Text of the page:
TPS: The most interesting for me is always the process — watching what only exists in my mind take shape as the artists paint, carve, chip, and produce. The "whole,"as I envision it to be, must ultimately end up greater than the sum of the parts. It can't simply be several disjointed chapters slapped between two covers. It is the journey, for me, that is the most interesting. And it is always challenging, too, because sometimes as editor I do not receive exactly what I need or would like the first time or two around. Naturally, this is often not the fault of anyone because, as is typical for these sorts of project, individual contributors do not have access to all the various chapters, correspondence, and telephone calls that take place on a regular basis. Except for an occasional "Project U-505" e-mail I sent to keep everyone up to speed, each writer works in a sort of vacuum.
HJC: You have written or edited many books on the American Civil War, which at first glance appears a long way from the Battle of the Atlantic. Most of us can pinpoint what began our fascination for submarines, for U-Boats. What sparked your enthusiasm for U-Boat history?
TPS: When I was a kid there was some corny movie — I don't even recall the name — where Frank Sinatra and some others raised a German U-boat and used it to attack an ocean liner. [Assault on a Queen, 1966]. I remember running to the library the next day to read more about them. The more I read the more fascinated I became. My interest has never waned.
HJC: U-Boat history has been steadily growing in popularity. What do you think are some of the reasons for this?
TPS: I think that's right. The short answer (from my perspective) is that the veterans are growing old and are almost gone. There is a certain urgency to understand them, appreciate them, read about them, meet them, write to them, experience them and their former world in a vicarious way — knowing some are still alive. Of course, many veterans have a deep desire to tell their story before it is too late. I know this might sound a bit odd, but it was the same with the Civil War. There was a smallish burst of publishing and interest about the war in the early postwar period, which faded for a few decades until the vets were old men. They and others started writing about it with a passion, the public started reading more about it, and then all hell broke loose.
HJC: I have never heard it put that way before.
TPS: Erich Topp (U-552) and I spoke on this once. He was visiting San Francisco for a convention in 1998 and we did several book signings for Silent Hunters. Everywhere people stopped to talk, the lines were long, and the interest deep. It was intense. It really shocked him. On his way back to his room he stopped me, grabbed my arm, and said, "I wrote my book to put all this behind me — to tell my story and move on with my life." I told him that was impossible, and like it or not, those few years defined him for life. He agreed. "More than ever I realize now I will never be able to put it behind me. The interest is growing stronger each month, more and more letters and calls. They are always pleased to learn I am still alive so they can try to understand from me, personally, what it was all about. It is my responsibility to explain it as well as I can." That conversation confirmed for me my theory. The veterans age, the interest grows.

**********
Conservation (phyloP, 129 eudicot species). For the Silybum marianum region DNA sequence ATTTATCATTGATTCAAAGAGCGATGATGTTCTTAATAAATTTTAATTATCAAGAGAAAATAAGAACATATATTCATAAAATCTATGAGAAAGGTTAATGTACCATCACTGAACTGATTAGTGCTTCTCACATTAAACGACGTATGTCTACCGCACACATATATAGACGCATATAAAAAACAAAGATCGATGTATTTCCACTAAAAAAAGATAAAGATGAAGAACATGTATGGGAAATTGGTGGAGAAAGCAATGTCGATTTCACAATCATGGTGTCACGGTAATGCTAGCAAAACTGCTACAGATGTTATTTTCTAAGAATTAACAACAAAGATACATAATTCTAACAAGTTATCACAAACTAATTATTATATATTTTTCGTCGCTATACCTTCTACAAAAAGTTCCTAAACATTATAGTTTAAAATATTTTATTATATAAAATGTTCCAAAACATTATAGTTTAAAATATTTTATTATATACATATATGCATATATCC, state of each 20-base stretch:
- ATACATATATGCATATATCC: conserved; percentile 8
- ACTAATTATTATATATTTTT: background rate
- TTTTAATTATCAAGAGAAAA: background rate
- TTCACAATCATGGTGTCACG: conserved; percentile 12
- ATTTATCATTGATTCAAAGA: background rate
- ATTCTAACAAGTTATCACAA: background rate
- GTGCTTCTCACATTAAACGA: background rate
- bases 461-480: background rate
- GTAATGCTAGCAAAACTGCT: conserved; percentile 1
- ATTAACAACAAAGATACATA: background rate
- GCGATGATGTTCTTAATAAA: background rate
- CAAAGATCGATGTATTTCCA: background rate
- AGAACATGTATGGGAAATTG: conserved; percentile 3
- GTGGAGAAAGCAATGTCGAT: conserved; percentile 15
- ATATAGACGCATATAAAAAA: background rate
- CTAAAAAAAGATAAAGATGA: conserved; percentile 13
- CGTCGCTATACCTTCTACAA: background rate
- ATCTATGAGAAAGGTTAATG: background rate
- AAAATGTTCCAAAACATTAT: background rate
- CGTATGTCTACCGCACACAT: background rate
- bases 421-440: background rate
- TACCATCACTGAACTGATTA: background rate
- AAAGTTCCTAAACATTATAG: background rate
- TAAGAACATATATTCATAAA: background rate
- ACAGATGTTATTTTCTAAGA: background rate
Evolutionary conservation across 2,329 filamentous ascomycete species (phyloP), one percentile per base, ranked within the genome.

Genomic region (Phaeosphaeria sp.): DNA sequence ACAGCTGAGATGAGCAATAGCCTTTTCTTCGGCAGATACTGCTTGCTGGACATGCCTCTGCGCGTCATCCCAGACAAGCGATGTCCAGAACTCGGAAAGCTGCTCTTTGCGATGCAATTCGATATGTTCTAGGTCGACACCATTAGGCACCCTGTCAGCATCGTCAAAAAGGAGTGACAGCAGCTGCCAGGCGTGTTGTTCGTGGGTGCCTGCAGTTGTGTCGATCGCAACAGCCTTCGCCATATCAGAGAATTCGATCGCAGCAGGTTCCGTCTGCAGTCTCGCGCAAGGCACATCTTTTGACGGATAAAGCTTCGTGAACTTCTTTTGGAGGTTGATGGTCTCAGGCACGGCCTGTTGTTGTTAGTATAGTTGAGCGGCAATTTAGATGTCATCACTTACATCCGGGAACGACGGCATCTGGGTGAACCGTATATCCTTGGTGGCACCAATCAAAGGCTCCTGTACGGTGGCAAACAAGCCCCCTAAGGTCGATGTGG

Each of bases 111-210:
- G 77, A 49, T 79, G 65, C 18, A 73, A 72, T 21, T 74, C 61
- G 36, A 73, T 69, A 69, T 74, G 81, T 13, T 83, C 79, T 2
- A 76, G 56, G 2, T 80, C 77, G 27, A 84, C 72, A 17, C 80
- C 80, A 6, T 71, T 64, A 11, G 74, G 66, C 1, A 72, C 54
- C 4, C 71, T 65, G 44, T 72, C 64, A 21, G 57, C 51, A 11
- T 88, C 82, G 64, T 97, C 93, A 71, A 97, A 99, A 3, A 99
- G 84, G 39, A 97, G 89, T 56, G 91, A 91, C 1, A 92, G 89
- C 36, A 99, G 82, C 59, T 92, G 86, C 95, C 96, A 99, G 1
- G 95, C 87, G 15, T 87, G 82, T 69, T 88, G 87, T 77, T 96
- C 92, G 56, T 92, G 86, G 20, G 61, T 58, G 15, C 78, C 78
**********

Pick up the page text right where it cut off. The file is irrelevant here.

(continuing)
HJC: On a more personal level, what is your favorite anecdote or particular area of interest in U-Boats?
TPS: Really, I don't have one. If pressed, I would have to say it is the men themselves in general, and the commanders in particular. To my way of thinking, all men are ordinary — it is just that some find themselves in extraordinary circumstances and react in such a way that history remembers them, for good or for ill. How men reacted in the face of the unrelenting and without-quarter Battle of the Atlantic intrigues me. Can you imagine being responsible for 50 men in a U-boat at age 25? Neither can I.
HJC: Hunt and Kill is now at press. What's next? Can we look forward to more books on U-Boats?
TPS: Funny you should say that... I have a few ideas rolling about upstairs. I would love to gather the same team for a third go at it. They just don't know it yet!
HJC: I enjoyed our chat and enjoyed this book. Good luck with it.
TPS: Thank you. It has an outstanding cast, and if it succeeds, it is because of them. I was only the pencil herder.
View pages: 1 | 2 | 3 | 4 | 5
(All copyright laws apply to this interview. However, this interview may be posted digitally on the internet or printed for use in newspapers, newsletters, magazines, and other similar uses, provided it appears in its entirety, and that notice of its use is provided in advance to firstname.lastname@example.org. We also allow partial edited use, with advance permission. Please inquire. Include our website www.savasbeatie.com and email address email@example.com with use. Thank you.)